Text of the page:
Israeli Prime Minister Benjamin Netanyahu speaks during a press conference at the Sheba Tel-HaShomer Medical Center, in Ramat Gan on June 8, 2024 amid the ongoing conflict in the Palestinian territory between Israel and Hamas. (AFP)

Israeli Prime Minister Benjamin Netanyahu disbanded his war cabinet Monday, a move that consolidates his influence over the Israel-Hamas war and likely diminishes the odds of a ceasefire in the Gaza Strip anytime soon.

Netanyahu announced the step days after his chief political rival, Benny Gantz, withdrew from the three-member war cabinet. Gantz, a retired general and member of parliament, was widely seen as a more moderate voice.

Major war policies will now be solely approved by Netanyahu's security cabinet — a larger body that is dominated by hard-liners who oppose the US-backed ceasefire proposal and want to press ahead with the war.

Netanyahu is expected to consult on some decisions with close allies in ad-hoc meetings, said an Israeli official who spoke on condition of anonymity because they were not authorized to brief the media.

These closed-door meetings could blunt some of the influence of the hard-liners. But Netanyahu himself has shown little enthusiasm for the ceasefire plan and his reliance on the full security cabinet could give him cover to prolong a decision.

Here’s key background about the war cabinet, and what disbanding it means for ceasefire prospects:

Why did Gantz join and then quit the war cabinet? The war cabinet was formed after the Oct. 7 Hamas attack on Israel when Gantz, an opposition party leader, joined with Netanyahu and Defense Minister Yoav Gallant in a show of unity.

At the time, Gantz demanded that a small decision-making body steer the war in a bid to sideline far-right members of Netanyahu’s government.

But Gantz left the cabinet earlier this month after months of mounting tensions over Israel’s strategy in Gaza.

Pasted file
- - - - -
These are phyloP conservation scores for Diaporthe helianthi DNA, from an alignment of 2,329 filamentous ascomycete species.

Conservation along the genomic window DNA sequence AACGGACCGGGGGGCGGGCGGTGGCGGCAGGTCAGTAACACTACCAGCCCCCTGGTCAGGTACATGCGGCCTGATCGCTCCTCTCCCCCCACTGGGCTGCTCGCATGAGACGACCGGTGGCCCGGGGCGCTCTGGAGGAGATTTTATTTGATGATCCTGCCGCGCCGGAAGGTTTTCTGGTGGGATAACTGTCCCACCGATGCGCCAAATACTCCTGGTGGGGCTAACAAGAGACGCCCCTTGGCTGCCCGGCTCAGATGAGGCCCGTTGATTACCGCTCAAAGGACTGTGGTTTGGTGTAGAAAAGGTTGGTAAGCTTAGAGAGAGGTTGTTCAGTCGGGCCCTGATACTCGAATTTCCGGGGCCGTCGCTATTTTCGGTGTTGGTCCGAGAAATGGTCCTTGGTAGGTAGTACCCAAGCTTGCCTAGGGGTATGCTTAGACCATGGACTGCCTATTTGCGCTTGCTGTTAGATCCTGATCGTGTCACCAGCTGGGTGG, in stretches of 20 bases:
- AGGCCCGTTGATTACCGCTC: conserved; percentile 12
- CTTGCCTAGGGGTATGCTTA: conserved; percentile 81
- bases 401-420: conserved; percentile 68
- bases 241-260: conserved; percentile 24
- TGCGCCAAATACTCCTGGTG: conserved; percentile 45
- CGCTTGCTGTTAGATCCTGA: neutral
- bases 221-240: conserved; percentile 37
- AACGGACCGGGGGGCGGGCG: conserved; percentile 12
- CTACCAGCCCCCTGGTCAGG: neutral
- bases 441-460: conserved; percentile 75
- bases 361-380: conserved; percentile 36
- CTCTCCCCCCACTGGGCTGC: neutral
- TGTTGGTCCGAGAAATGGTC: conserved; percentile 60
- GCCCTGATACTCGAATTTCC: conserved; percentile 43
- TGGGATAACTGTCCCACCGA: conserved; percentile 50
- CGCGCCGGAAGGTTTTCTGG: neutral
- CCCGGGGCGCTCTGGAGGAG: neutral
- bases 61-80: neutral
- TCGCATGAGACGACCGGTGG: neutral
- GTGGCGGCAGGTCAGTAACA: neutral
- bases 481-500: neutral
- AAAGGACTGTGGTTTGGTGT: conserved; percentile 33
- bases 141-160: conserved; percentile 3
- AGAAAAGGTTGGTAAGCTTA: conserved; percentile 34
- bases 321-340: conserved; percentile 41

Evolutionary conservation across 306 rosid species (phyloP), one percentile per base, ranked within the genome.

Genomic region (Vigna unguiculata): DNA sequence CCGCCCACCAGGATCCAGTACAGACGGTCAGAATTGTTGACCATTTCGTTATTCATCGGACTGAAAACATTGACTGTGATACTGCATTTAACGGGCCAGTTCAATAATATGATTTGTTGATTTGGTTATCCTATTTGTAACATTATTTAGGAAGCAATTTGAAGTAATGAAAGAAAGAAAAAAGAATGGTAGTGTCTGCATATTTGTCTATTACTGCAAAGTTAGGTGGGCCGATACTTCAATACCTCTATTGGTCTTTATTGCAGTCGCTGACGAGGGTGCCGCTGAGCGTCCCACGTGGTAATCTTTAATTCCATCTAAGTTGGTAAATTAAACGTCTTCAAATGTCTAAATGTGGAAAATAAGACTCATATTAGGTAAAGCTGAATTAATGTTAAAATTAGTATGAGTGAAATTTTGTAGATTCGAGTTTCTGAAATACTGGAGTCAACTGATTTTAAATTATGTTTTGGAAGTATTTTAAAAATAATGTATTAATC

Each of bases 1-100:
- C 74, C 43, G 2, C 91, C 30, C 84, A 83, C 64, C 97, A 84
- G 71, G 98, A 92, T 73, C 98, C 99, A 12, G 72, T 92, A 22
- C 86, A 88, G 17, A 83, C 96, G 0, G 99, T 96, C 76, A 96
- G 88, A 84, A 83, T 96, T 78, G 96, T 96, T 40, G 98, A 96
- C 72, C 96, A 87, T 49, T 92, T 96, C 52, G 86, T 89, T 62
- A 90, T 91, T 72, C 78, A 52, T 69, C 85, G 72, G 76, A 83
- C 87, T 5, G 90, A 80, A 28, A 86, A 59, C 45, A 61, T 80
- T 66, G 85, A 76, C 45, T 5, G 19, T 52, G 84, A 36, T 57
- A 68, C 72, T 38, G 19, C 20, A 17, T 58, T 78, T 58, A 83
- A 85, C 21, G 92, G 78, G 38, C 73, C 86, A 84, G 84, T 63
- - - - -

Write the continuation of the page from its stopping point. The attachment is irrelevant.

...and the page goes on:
He said he was fed up with a lack of progress bringing home the dozens of Israeli hostages held by Hamas. He accused Netanyahu of drawing out the war to avoid new elections and a corruption trial. He called on Netanyahu to endorse a plan that — among other points — would rescue the captives and end Hamas rule in Gaza.

When Netanyahu did not express support for the plan, Gantz announced his departure. He said that “fateful strategic decisions” in the cabinet were being “met with hesitancy and procrastination due to political considerations.”

How will Israel's wartime policies likely be changed? The disbanding of the war cabinet only further distances Netanyahu from centrist politicians more open to a ceasefire deal with Hamas.

Months of ceasefire talks have failed to find common ground between Hamas and Israeli leaders. Both Israel and Hamas have been reluctant to fully endorse a US-backed plan that would return hostages, clear the way for an end to the war, and commence a rebuilding effort of the decimated territory.

Netanyahu will now rely on the members of his security cabinet, some of whom oppose ceasefire deals and have voiced support for reoccupying Gaza.

After Gantz's departure, Israel's ultranationalist national security minister, Itamar Ben-Gvir, demanded inclusion in a renewed war cabinet. Monday's move could help keep Ben-Gvir at a distance, but it cannot sideline him altogether.

The move also gives Netanyahu leeway to draw out the war to stay in power. Netanyahu's critics accuse him of delaying because an end to the war would mean an investigation into the government's failures on Oct. 7 and raise the likelihood of new elections when the prime minister's popularity is low.

“It means that he will make all the decisions himself, or with people that he trusts who don’t challenge him,” said Gideon Rahat, chairman of the political science department at the Hebrew University of Jerusalem. “And his interest is in having a slow-attrition war.”